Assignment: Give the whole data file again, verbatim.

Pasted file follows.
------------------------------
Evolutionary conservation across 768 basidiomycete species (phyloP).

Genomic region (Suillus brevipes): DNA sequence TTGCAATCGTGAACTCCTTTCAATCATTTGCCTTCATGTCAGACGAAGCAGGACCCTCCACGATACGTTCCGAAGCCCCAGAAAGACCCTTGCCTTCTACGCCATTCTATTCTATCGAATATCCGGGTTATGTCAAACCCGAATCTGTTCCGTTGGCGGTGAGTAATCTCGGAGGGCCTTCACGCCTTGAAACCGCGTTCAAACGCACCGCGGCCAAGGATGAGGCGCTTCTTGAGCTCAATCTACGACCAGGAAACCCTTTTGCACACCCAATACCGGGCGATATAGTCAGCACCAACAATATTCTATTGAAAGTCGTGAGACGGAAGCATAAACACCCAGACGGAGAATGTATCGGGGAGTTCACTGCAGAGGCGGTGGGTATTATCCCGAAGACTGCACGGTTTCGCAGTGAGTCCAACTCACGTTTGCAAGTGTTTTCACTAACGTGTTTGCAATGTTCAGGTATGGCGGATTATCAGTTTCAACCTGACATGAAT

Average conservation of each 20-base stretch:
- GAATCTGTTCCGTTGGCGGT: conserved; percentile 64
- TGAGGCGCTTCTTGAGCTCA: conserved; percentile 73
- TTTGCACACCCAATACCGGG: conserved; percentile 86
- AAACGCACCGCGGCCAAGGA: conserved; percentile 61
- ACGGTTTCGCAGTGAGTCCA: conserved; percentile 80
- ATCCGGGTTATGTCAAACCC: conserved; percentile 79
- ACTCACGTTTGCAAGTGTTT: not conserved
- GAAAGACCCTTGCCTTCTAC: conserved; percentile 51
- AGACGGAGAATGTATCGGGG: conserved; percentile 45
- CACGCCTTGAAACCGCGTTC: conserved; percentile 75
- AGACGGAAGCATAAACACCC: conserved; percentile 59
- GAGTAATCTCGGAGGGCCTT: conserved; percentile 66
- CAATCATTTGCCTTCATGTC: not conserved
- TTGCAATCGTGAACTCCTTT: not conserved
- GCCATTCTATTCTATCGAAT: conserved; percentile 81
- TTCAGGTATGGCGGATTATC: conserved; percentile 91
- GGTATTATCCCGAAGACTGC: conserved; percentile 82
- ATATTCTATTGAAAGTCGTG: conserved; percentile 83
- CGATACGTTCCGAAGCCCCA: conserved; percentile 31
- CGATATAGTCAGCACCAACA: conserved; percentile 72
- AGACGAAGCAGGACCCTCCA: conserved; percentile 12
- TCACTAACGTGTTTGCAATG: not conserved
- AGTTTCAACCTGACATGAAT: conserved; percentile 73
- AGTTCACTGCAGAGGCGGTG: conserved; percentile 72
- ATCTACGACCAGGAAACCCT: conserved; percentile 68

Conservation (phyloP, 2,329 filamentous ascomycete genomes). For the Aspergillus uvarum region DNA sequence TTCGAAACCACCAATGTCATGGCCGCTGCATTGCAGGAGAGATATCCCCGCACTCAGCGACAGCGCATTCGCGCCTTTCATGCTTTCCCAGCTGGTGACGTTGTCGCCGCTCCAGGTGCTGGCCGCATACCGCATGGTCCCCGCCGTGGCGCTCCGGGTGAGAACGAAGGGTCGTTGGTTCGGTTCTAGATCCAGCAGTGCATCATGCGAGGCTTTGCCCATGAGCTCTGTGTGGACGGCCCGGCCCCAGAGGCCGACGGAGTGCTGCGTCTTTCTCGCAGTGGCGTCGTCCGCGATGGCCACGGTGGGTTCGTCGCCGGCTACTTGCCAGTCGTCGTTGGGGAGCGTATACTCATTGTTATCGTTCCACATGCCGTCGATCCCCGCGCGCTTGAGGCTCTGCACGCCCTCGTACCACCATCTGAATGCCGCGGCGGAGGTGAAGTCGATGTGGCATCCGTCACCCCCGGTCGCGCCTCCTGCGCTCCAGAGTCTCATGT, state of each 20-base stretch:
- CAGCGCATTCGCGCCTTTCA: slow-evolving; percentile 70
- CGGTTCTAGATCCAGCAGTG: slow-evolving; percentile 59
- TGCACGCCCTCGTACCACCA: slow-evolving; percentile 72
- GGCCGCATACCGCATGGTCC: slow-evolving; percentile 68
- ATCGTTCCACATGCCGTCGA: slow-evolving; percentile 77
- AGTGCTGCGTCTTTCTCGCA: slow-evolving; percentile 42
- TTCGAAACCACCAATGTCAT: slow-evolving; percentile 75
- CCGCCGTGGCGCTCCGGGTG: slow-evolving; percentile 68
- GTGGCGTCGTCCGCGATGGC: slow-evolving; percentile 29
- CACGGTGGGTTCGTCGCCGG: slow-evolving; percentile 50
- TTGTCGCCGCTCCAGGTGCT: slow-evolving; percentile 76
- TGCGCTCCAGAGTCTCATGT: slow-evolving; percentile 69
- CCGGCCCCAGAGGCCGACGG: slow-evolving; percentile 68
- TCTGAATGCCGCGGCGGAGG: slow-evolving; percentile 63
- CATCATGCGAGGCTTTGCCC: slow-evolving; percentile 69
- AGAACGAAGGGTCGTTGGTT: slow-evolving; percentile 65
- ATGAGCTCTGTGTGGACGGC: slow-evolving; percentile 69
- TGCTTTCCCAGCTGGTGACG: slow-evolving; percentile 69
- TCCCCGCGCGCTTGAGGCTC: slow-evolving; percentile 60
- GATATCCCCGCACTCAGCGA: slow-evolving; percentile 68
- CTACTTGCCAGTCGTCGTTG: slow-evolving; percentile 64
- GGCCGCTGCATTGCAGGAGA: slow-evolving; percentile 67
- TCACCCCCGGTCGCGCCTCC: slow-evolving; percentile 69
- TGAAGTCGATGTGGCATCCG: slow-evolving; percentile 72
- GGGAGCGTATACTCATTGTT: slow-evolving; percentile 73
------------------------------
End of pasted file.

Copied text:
Evolutionary conservation across 768 basidiomycete species (phyloP).

Genomic region (Suillus brevipes): DNA sequence TTGCAATCGTGAACTCCTTTCAATCATTTGCCTTCATGTCAGACGAAGCAGGACCCTCCACGATACGTTCCGAAGCCCCAGAAAGACCCTTGCCTTCTACGCCATTCTATTCTATCGAATATCCGGGTTATGTCAAACCCGAATCTGTTCCGTTGGCGGTGAGTAATCTCGGAGGGCCTTCACGCCTTGAAACCGCGTTCAAACGCACCGCGGCCAAGGATGAGGCGCTTCTTGAGCTCAATCTACGACCAGGAAACCCTTTTGCACACCCAATACCGGGCGATATAGTCAGCACCAACAATATTCTATTGAAAGTCGTGAGACGGAAGCATAAACACCCAGACGGAGAATGTATCGGGGAGTTCACTGCAGAGGCGGTGGGTATTATCCCGAAGACTGCACGGTTTCGCAGTGAGTCCAACTCACGTTTGCAAGTGTTTTCACTAACGTGTTTGCAATGTTCAGGTATGGCGGATTATCAGTTTCAACCTGACATGAAT

Average conservation of each 20-base stretch:
- GAATCTGTTCCGTTGGCGGT: conserved; percentile 64
- TGAGGCGCTTCTTGAGCTCA: conserved; percentile 73
- TTTGCACACCCAATACCGGG: conserved; percentile 86
- AAACGCACCGCGGCCAAGGA: conserved; percentile 61
- ACGGTTTCGCAGTGAGTCCA: conserved; percentile 80
- ATCCGGGTTATGTCAAACCC: conserved; percentile 79
- ACTCACGTTTGCAAGTGTTT: not conserved
- GAAAGACCCTTGCCTTCTAC: conserved; percentile 51
- AGACGGAGAATGTATCGGGG: conserved; percentile 45
- CACGCCTTGAAACCGCGTTC: conserved; percentile 75
- AGACGGAAGCATAAACACCC: conserved; percentile 59
- GAGTAATCTCGGAGGGCCTT: conserved; percentile 66
- CAATCATTTGCCTTCATGTC: not conserved
- TTGCAATCGTGAACTCCTTT: not conserved
- GCCATTCTATTCTATCGAAT: conserved; percentile 81
- TTCAGGTATGGCGGATTATC: conserved; percentile 91
- GGTATTATCCCGAAGACTGC: conserved; percentile 82
- ATATTCTATTGAAAGTCGTG: conserved; percentile 83
- CGATACGTTCCGAAGCCCCA: conserved; percentile 31
- CGATATAGTCAGCACCAACA: conserved; percentile 72
- AGACGAAGCAGGACCCTCCA: conserved; percentile 12
- TCACTAACGTGTTTGCAATG: not conserved
- AGTTTCAACCTGACATGAAT: conserved; percentile 73
- AGTTCACTGCAGAGGCGGTG: conserved; percentile 72
- ATCTACGACCAGGAAACCCT: conserved; percentile 68

Conservation (phyloP, 2,329 filamentous ascomycete genomes). For the Aspergillus uvarum region DNA sequence TTCGAAACCACCAATGTCATGGCCGCTGCATTGCAGGAGAGATATCCCCGCACTCAGCGACAGCGCATTCGCGCCTTTCATGCTTTCCCAGCTGGTGACGTTGTCGCCGCTCCAGGTGCTGGCCGCATACCGCATGGTCCCCGCCGTGGCGCTCCGGGTGAGAACGAAGGGTCGTTGGTTCGGTTCTAGATCCAGCAGTGCATCATGCGAGGCTTTGCCCATGAGCTCTGTGTGGACGGCCCGGCCCCAGAGGCCGACGGAGTGCTGCGTCTTTCTCGCAGTGGCGTCGTCCGCGATGGCCACGGTGGGTTCGTCGCCGGCTACTTGCCAGTCGTCGTTGGGGAGCGTATACTCATTGTTATCGTTCCACATGCCGTCGATCCCCGCGCGCTTGAGGCTCTGCACGCCCTCGTACCACCATCTGAATGCCGCGGCGGAGGTGAAGTCGATGTGGCATCCGTCACCCCCGGTCGCGCCTCCTGCGCTCCAGAGTCTCATGT, state of each 20-base stretch:
- CAGCGCATTCGCGCCTTTCA: slow-evolving; percentile 70
- CGGTTCTAGATCCAGCAGTG: slow-evolving; percentile 59
- TGCACGCCCTCGTACCACCA: slow-evolving; percentile 72
- GGCCGCATACCGCATGGTCC: slow-evolving; percentile 68
- ATCGTTCCACATGCCGTCGA: slow-evolving; percentile 77
- AGTGCTGCGTCTTTCTCGCA: slow-evolving; percentile 42
- TTCGAAACCACCAATGTCAT: slow-evolving; percentile 75
- CCGCCGTGGCGCTCCGGGTG: slow-evolving; percentile 68
- GTGGCGTCGTCCGCGATGGC: slow-evolving; percentile 29
- CACGGTGGGTTCGTCGCCGG: slow-evolving; percentile 50
- TTGTCGCCGCTCCAGGTGCT: slow-evolving; percentile 76
- TGCGCTCCAGAGTCTCATGT: slow-evolving; percentile 69
- CCGGCCCCAGAGGCCGACGG: slow-evolving; percentile 68
- TCTGAATGCCGCGGCGGAGG: slow-evolving; percentile 63
- CATCATGCGAGGCTTTGCCC: slow-evolving; percentile 69
- AGAACGAAGGGTCGTTGGTT: slow-evolving; percentile 65
- ATGAGCTCTGTGTGGACGGC: slow-evolving; percentile 69
- TGCTTTCCCAGCTGGTGACG: slow-evolving; percentile 69
- TCCCCGCGCGCTTGAGGCTC: slow-evolving; percentile 60
- GATATCCCCGCACTCAGCGA: slow-evolving; percentile 68
- CTACTTGCCAGTCGTCGTTG: slow-evolving; percentile 64
- GGCCGCTGCATTGCAGGAGA: slow-evolving; percentile 67
- TCACCCCCGGTCGCGCCTCC: slow-evolving; percentile 69
- TGAAGTCGATGTGGCATCCG: slow-evolving; percentile 72
- GGGAGCGTATACTCATTGTT: slow-evolving; percentile 73